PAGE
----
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Relationships
I Want to Be in Love - Why Is It so Elusive?
I Want to Be in Love - Why Is It so Elusive?
07/22/2013
Sherrie Campbell, Ph.D.
SherrieCampbellPhD.com

10 Clarity Points on Love

Relationships are our greatest teachers of what love is and what love is not.  When we learn what love is not, it gives us a better idea of what to look for in an effort to find what love is.  For something so simple, love or the idea of love can often bring us more confusion than clarity.   

What love is:
  1. Love is open.  Love should not be used to dictate to another person what the rules on their behavior should be. Love does not ask people to shrink to make others more comfortable.  Love expands, it does not demand.
  2. You can feel love in your gut. Your gut will tell you when you are in a relationship where you are not being loved, respected or treated kindly.  If you are being treated poorly, you do not have to stay in that relationship.  Love should make you feel secure, not diminished.
  3. Love is fair.  Love is not about trading.  Love does not make bargains or set limits.  Love wants for the ever-expansion of each individual in the relationship.  No one who truly loves you should want to control your actions: what you can and cannot have, and what you should or should not do to make another person feel secure.
  4. Love starts with you.  The first love relationship you should have is with yourself.  If you love yourself, you will attract another healthy person to your life to love you back.  So, love yourself first and all positive relationships in your life will be born out of that. 
  5. Love gives permission.  Being in love should not mean you give up your hobbies, your friends, your passions or individual tastes in life.  Love should not be about giving things up; it should be about developing yourself and your life even more.

What love is not:

  1. Saying, "I love you," should not be used as an avoidance phrase. Love should be expressed when it is deeply felt.  Sometimes saying, "I love you," is a way to avoid the emptiness which exists in the relationship.  It can act as a band-aid instead of a real life giving force.
  2. Love doesn't need proving. Love is not something to have to substantiate to someone over and over again.  You can literally lose yourself trying to prove yourself.  You cannot fill up someone's insecure places no matter how hard you may try. If they don't love themselves, you cannot make them feel your love.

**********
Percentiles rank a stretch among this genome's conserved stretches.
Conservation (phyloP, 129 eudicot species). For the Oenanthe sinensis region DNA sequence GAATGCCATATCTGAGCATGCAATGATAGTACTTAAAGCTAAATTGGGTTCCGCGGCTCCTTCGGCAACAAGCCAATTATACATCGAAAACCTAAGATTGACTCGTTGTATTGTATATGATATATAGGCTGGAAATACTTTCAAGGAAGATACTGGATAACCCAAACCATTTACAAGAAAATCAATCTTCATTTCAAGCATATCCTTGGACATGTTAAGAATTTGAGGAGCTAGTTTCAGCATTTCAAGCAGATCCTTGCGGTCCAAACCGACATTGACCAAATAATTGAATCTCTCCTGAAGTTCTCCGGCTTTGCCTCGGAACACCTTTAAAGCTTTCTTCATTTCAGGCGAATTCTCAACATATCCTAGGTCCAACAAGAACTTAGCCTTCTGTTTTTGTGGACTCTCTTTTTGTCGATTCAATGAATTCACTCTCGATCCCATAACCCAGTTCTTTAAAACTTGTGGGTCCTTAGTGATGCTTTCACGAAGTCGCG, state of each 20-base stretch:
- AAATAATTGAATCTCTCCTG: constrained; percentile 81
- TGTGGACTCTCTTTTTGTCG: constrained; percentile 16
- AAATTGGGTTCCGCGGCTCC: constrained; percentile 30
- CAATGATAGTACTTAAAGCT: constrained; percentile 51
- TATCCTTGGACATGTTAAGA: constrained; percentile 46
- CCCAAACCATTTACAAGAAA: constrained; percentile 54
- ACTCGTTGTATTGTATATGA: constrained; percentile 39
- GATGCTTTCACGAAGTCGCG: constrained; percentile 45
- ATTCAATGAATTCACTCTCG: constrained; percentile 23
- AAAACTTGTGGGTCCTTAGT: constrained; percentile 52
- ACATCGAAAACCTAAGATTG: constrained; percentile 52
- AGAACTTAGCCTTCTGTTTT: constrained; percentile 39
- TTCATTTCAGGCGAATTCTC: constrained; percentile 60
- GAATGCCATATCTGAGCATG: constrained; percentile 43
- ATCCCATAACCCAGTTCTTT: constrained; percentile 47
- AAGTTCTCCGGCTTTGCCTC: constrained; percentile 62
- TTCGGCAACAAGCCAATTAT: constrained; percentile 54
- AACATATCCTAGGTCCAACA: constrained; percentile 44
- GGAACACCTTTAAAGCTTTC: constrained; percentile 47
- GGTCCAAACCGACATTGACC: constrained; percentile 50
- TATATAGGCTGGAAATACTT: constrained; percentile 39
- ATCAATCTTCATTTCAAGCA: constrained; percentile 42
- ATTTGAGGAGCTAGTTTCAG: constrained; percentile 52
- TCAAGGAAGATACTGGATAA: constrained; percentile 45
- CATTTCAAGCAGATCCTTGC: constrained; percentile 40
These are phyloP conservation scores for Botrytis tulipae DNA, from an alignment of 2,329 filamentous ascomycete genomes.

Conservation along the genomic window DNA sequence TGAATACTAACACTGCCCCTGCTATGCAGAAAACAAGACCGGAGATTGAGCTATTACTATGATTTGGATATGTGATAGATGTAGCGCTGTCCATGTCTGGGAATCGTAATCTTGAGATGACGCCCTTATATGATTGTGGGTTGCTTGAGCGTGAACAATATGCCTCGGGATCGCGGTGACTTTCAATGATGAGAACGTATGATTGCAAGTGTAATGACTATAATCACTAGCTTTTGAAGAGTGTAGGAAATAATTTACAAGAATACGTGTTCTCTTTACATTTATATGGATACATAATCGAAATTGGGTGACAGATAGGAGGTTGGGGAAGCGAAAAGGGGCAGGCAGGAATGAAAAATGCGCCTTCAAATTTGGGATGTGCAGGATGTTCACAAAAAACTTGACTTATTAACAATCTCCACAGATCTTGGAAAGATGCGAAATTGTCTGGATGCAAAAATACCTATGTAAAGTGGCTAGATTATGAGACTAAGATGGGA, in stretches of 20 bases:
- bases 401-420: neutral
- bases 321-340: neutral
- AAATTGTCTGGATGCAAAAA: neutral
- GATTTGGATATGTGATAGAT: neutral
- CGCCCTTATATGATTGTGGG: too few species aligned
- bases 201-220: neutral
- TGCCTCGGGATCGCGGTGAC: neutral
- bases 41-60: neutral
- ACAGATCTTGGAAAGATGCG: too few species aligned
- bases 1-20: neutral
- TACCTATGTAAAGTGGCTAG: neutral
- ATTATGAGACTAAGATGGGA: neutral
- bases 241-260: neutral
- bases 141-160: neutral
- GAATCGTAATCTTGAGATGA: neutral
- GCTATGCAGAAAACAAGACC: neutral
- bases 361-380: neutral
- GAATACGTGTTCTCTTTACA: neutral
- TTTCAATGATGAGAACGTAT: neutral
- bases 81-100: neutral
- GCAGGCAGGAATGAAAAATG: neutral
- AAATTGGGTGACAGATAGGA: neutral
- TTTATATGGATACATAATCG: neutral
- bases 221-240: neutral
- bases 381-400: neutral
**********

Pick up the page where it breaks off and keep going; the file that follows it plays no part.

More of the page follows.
3. Love isn't a good reason to stay in a horrible relationship.  If you are consistently not fulfilled or satisfied in your love relationships, then you need to consider what the real reasons are that you stay.  Maybe you need to love yourself enough to find something or someone that is better for you.
  4. Love is not a reason to be miserable for the rest of your life.  We often stay in unhealthy relationships out of fear, obligation and/or guilt.  Living this way allows fear to dictate your decisions rather than love.
  5. Love is not a reason to accept substandard treatment.  You do not deserve to be treated poorly.  Take a moment to think about that.  Love does not treat people poorly.  Never stay somewhere unhealthy in the name of love. 
If love has become confusing and overly painful, this may be the first sign that you are experiencing what love is not.  Love is gentle.  Love is open. Love is not fear.  The more secure you are in your life, the higher quality love you will find outside yourself. 

Little Life Message: True love starts within you.

Dr. Sherrie Campbell is an author and a licensed psychologist with more than 19 years of clinical training and experience. She provides practical tools to help people overcome obstacles to self-love and truly achieve an empowered life. Click here to get her free article, “Five Ways to Make Love the Common Ground in Your Communication.”  She is a featured expert on a variety of national websites and has a successful practice in Southern California. Receive free insights from Sherrie and be involved in her Facebook community of others looking to improve their relationships. For more information visit SherrieCampbellPhD.com. Permission granted for use on DrLaura.com.

Tags: Bad relationships, Intimacy, Marriage, Relationship, Relationships, Sex
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